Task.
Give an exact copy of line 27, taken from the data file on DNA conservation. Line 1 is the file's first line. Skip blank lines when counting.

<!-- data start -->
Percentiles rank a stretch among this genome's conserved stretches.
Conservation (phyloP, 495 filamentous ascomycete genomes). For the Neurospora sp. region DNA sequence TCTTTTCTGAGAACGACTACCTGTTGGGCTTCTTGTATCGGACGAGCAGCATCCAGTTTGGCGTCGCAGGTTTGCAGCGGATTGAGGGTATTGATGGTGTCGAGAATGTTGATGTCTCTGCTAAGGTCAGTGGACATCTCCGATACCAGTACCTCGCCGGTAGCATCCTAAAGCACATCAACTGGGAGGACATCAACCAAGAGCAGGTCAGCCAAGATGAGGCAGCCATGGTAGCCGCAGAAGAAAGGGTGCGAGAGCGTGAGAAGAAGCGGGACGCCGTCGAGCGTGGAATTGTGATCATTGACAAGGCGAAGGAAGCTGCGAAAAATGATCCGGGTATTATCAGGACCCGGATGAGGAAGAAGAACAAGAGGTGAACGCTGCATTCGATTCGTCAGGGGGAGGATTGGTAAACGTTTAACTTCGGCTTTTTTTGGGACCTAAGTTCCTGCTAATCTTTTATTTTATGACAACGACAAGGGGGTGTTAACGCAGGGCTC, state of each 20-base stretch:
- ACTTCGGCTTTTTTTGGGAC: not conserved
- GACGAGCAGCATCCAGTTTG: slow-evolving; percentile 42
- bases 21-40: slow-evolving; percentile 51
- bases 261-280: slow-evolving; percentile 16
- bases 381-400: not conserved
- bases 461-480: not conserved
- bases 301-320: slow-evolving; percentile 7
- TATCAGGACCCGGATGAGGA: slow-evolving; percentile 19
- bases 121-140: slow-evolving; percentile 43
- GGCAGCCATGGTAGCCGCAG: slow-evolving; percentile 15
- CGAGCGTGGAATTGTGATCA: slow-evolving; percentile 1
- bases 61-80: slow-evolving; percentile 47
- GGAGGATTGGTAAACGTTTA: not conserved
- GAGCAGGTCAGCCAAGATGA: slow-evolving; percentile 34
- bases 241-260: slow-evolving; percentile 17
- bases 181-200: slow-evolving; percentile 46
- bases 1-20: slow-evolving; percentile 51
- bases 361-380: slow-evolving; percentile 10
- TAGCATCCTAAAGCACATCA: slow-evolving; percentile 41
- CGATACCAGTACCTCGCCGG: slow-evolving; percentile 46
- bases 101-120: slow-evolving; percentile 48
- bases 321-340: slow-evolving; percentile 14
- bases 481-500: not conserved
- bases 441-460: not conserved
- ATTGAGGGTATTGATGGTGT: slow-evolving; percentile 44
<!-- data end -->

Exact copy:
- ATTGAGGGTATTGATGGTGT: slow-evolving; percentile 44